This page is where I (Ed Braaten, aka N7EKB), keep things related to my hobby of Amateur radio. My introduction to the world of radios began in a police car at the age of 5 - I was fascinated by all the chatter and squelch tails. I got involved with shortwave listening in high school. I collected a number of QSL cards from international broadcasters and listened to a lot of Deutsche Welle.
After several thwarted attempts through the years I finally studied and passed the test for a No-Code Technician license in November, 1997. Shortly after getting my Technician license, I taught myself Morse Code and became proficient at the blazing speed of 5 WPM. I passed the 5 WPM Morse Code examination and was able to upgrade to a Technician Plus license in December 1997. My original callsign was "KF6OQI".
When the FCC Opened their Gate 4 Vanity Callsign Program in December, 1997, I applied for the vanity callsign "K6EKB". I was inspired to apply for this callsign (which matches my initials) by my Elmer in those days, "K6KRD" whose callsign also matches his initials. On 7 January, 1998 the FCC granted me the "K6EKB" callsign.
After some theory study and some more practice with Morse code (13 WPM), I upgraded to General Class in May 1998. Many years later (April 13th, 2004 to be exact) after hitting the books again and participating in an excellent class held by Jerry Seligman, W7BUN, (Silent Key, Aug 16th, 2006) from the Radio Club of Tacoma, I finally upgraded to Amateur Extra Class.
I've lived in the Pacific Northwest since 2001, but didn't try to update my vanity call to match the "7" call area until I applied for N7EKB on January 31st, 2017. The FCC accepted my application and made the N7EKB grant official on February 18th, 2017.
I carry a DMR handheld radio (the Tytera MD-UV390 dual-band VHF/UHF) just about everywhere I go, near or far. You can call me on DMR Talk group (TG) 31771. This talk group is known as "Pacific Northwest Regional", or "PNW Reg 2" on the PNW Repeater network, and simply as "PNWR" on the Brandmeister network. I keep TG 31771 static in my hot spots so unless I'm actively talking on another talk group or am away from my radio, I should hear your call. The nice thing about contacting me via DMR-mode is that I can be just about anywhere in the world and I'll still be "in range" for a full-quieting contact.
You can reach me via VOIP (voice over IP) telephone at the following number: 11893. This VOIP line is courtesy of Hamshack Hotline (HH). I'm using the 4-line CISCO SPA504g for my VOIP phone with HH configured on the first line and a regular SIP number with an Olympia area DID configured on one of the other lines.
I also have the GS Wave softphone installed on my Android smartphone which allows me to take/make Hamshack Hotline VOIP calls from my smartphone when I'm not in the shack.
In my current job I'm driving an 18-wheeler doing mostly "drop & hook" deliveries of shipping pallets. You can track my rig on APRS via one of the following links: 12-hour track, 24-hour track, 2-day track. If my track isn't showing, give me a call on the radio or hamshack hotline and let me know.
My radio shack is setup in an upstairs room in my house near Rainier, WA. The grid-square is CN86PV and the ICBM coordinates are 46° 54.279' N and 122° 42.118' W. My primary HF antenna is an Alpha Antenna J-Pole Sr 60 ft end-fed antenna mounted as a "sort of" sloper starting at about 18 ft off the ground running from the eave of my house out to a fir tree in the yard. My secondary HF antenna is a 80M dipole mounted approximately 20ft off the ground. This 80m antenna is level to the ground to maximize a Near Vertical Incidence Skywave (NVIS) radiation pattern for daytime HF operation. The main HF rig in the shack is a Xiegu G90 (max 20 watts!) which I use for HF voice and digital modes (mostly FT8). The main VHF/UHF radio is a Connect Systems CS800D dual band DMR and analog radio. The secondary VHF radio is an Alinco DR-235T for the 1.25m band.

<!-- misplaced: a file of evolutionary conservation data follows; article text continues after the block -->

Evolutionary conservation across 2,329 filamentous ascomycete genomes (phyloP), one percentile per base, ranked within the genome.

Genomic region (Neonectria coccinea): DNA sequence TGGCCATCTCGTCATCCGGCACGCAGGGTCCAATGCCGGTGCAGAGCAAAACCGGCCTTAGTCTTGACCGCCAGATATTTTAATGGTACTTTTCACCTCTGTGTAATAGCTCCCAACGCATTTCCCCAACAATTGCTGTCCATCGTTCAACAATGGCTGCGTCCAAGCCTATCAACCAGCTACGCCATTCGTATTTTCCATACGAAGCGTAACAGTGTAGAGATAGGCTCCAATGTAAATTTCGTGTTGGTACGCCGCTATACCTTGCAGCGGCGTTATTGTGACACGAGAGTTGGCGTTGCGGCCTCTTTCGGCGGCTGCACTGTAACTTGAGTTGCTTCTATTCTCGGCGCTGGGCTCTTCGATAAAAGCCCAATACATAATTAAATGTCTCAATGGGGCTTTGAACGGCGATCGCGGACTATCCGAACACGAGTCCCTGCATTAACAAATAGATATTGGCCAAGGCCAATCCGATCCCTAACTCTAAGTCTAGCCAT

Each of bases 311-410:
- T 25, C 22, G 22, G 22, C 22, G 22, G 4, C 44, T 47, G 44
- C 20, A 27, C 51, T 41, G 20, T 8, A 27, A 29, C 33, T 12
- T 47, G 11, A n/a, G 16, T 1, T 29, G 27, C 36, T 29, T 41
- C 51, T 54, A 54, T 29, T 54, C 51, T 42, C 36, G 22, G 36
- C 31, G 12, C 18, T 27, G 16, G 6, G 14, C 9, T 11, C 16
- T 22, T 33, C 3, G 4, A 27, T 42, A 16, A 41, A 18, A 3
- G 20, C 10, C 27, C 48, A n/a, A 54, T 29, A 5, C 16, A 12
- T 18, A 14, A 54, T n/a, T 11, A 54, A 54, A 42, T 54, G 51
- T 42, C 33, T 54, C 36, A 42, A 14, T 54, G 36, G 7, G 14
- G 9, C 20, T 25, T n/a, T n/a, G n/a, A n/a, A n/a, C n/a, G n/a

I've been running Linux on all of my home computers including those in my radio shack for over a decade now. I program many of my radios on my Linux laptop using the CHIRP program or free software from the manufacturers. When the manufacturer's free software is only provided on Windows, I use a Windows virtual machine running on my Linux laptop to install and run that software.
Hotspot 1. I operate a DVMega homebrew DMR hotspot consisting of a Raspberry Pi 3 computer and the DVMega RPI single-band UHF radio module in my home QTH. This hotspot gives me access to the worldwide BrandMeister and TGIF DMR networks, plus the regional PNW Digital DMR network. The Raspberry Pi 3 is running Pi-Star. The frequency for this 10mW hotspot is 432.550 MHz (CC 14). You can monitor this hotspot on the Brandmeister network by clicking on this link.
Hotspot 2. I operate a second DMR hotspot in my 18-wheeler (N7EKB-14, see tracking info above). This hotspot is based on a Rasberry Pi 3b+ computer and the N5BOC simplex MMDVM board. This portable hotspot gives me access to the worldwide BrandMeister and TGIF DMR networks, plus the regional PNW Digital DMR network via a portable Verizon mobile Wi-Fi device. You can monitor this hotspot on the Brandmeister network by clicking on this link. The frequency for this 10mW hotspot is 445.825 MHz (CC 10). The picture below shows the case I carry this hotspot in being inspected by our dog Lexi. This was an earlier version of the setup before I upgraded it to the Pi 3b+ and the N5BOC board.
I'm a life member of the ARRL and a member of the local Yelm Amateur Radio Group. I'm a life member of the Quarter Century Wireless Association. I'm member #4334 of FISTS International. My OMISS member number is 14838. I'm also a member of the Ten-Ten International Net with 10-10 number 69377.